One of the things I love about my practice is that I get to serve a multi-cultural, multi-religious, and multi-lingual population.  Many of my couples are of mixed ethnicity and even mixed religions.  Once during a women’s event, we looked around the room and experience such joy that in the circle were Christians, Catholics, Buddhist, and Muslim women of varying ages and cultures.  One woman stated, “We can teach the UN a few things.”

There is a part of me that perhaps is a bit Pollyanna always looking for the good, the silver lining in everything: darkness always leads to light and after every storm there is always calm.

I admit that given the political climate of this country, it gets a little hard at times.  Today, I sat with a knot in my stomach and tears in my eyes.  Hate spewing out of so many. The silver lining becoming dimmer at times.

Hate is defined as the intense or passionate dislike for something or someone.  Hate helps build the illusion of separation, of being different, of competition over false identities.  This mixed with prejudices and judgements can be combustible.

Love on the other hand, is having affection, love, compassion for ourselves and for every other being.  It opens us up to see the beauty in things and the good in others.  It serves as a reminder that in God’s eyes, we are all the same.  A homeless man is no better than the one living in a mansion.

Love can erase hate because if we practice love and being in our loving, we are aware of our prejudices and we are willing to be curious and inquire about them.  We question the validity, where we learned it, how it serves us, and our willingness to change it.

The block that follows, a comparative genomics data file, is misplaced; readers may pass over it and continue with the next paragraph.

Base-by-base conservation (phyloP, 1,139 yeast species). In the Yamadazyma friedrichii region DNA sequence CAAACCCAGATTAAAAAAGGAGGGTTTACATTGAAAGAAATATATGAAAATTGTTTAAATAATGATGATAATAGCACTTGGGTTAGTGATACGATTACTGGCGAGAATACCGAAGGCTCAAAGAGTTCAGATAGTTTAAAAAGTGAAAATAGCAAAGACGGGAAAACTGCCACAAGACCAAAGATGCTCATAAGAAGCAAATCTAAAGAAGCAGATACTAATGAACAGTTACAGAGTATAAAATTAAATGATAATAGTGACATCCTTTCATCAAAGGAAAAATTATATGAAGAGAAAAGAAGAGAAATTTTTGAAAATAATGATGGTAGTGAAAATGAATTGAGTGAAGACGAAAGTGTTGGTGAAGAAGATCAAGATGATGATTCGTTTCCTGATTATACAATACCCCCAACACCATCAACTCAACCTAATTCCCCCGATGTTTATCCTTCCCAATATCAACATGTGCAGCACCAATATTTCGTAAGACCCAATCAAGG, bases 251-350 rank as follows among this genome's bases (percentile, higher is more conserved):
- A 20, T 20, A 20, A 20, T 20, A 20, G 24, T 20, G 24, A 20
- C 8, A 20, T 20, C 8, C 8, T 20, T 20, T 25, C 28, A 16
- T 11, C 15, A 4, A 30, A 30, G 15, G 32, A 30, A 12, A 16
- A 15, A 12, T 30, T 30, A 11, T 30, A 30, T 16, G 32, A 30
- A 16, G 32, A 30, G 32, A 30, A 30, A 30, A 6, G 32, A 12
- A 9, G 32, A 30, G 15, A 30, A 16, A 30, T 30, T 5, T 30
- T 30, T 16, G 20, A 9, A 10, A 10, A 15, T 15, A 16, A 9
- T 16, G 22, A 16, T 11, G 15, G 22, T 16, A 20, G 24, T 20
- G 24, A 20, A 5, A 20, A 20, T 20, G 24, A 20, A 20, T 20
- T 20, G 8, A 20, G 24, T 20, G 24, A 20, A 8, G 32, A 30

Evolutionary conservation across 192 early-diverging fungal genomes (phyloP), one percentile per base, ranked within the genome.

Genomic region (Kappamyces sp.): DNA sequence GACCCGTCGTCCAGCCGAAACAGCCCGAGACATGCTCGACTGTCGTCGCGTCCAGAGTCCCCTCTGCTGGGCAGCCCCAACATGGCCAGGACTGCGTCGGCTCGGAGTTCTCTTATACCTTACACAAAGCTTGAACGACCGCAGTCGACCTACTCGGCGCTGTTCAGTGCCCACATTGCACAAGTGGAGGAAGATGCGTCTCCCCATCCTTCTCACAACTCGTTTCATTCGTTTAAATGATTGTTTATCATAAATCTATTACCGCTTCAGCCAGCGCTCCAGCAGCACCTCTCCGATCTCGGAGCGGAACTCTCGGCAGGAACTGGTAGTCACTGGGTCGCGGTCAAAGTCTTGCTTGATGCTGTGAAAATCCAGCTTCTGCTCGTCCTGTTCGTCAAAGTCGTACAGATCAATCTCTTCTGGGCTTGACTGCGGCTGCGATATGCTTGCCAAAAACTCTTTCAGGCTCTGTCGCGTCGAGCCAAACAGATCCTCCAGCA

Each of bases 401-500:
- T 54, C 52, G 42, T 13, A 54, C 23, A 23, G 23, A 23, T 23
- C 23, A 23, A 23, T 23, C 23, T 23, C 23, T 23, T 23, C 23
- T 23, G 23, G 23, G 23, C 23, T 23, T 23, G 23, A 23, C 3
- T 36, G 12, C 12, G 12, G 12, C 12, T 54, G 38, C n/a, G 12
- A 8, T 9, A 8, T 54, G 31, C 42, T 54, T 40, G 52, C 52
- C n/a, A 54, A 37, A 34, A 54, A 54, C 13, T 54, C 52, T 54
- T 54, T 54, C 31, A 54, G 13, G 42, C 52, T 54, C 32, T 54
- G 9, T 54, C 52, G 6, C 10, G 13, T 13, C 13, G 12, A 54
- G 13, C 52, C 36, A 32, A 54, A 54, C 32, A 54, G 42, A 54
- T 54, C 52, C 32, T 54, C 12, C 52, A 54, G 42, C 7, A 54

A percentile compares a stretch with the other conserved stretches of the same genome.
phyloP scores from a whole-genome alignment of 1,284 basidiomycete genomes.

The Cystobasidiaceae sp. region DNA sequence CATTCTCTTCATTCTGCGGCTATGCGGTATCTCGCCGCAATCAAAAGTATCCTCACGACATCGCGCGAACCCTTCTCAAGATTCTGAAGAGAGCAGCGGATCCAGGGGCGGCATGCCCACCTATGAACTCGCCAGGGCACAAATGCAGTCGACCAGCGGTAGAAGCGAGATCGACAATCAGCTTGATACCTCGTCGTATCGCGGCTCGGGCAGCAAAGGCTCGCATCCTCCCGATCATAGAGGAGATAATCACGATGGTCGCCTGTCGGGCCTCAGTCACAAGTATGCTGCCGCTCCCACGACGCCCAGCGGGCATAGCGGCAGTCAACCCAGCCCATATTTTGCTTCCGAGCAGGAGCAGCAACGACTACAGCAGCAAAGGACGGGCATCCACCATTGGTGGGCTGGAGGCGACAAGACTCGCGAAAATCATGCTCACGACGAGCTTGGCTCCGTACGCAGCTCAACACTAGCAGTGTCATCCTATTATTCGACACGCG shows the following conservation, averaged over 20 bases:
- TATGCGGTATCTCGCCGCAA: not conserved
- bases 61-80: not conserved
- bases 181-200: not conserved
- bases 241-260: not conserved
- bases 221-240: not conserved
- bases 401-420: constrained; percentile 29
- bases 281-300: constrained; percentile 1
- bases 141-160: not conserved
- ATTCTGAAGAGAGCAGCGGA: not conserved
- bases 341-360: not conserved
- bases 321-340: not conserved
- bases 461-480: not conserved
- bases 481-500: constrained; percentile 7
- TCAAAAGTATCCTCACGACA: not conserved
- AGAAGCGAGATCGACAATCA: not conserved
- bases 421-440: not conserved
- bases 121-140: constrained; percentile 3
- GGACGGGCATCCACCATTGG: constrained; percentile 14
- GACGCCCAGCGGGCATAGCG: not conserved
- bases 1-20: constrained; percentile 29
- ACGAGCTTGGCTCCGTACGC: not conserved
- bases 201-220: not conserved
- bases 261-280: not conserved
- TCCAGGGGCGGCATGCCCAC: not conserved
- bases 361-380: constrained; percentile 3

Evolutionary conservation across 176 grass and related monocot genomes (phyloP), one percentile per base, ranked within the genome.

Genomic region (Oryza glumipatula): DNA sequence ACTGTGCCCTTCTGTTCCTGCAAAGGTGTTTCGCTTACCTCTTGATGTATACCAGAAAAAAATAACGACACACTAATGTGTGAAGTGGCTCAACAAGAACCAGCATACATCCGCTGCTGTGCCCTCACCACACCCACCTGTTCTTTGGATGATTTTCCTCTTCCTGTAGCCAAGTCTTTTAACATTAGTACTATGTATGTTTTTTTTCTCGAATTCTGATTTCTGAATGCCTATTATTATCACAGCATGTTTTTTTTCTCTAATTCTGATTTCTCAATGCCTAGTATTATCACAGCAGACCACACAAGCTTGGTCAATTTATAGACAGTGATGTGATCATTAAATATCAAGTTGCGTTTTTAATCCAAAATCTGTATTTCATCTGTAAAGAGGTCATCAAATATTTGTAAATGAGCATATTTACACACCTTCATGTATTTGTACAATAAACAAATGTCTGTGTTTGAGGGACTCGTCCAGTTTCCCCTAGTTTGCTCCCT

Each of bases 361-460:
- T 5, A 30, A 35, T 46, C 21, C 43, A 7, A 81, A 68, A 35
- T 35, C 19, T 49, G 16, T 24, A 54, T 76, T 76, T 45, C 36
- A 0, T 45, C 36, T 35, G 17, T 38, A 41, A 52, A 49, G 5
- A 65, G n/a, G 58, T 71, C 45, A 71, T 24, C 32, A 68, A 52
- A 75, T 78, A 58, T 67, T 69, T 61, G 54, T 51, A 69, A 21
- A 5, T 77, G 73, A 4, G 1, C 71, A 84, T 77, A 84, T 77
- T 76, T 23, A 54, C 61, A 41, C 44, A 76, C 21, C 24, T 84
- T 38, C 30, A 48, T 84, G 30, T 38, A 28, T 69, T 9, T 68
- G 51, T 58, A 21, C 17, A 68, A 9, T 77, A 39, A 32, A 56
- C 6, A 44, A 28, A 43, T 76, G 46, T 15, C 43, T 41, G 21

I for one do not believe in being colorblind.  In full transparency here… when someone tells me that they don’t see race, they don’t see color…. I gulp.  It’s natural to see the difference in others.  What is not natural is closing down our hearts because of what we assume to know because of another’s skin color, religion, culture, or ethnicity.

When we allow ourselves to be curious and inquire about our assumptions, we actually open our hearts a little more. And when we forgive ourselves and our assumptions, we elevate the whole planet. 

The alternative is ignoring our  assumptions to the point where we judge ourselves for having them.  And given that life is a mirror into ourselves, we eventually see in others what we dislike in ourselves.  We then use hate to fuel and give ourselves permission to blame those that remind us of what we do not want to see in ourselves.

So can love erase hate?

Yes… it can and it eventually will.

In the meantime, please remember that you are love, are loved, and you were made to love.  Don’t shut down or don’t push away.  Once you center yourself in this, take it to the streets. Go out and be in your loving with others.

Here I arrive at my silver lining which is remembering….

Darkness cannot drive out darkness; only light can do that.
Hate cannot drive out hate; only love can do that.

– Martin Luther King, Jr.

 

Be the light we all need to brighten our world a little more today🌟.

 

With all my love,

Jacqueline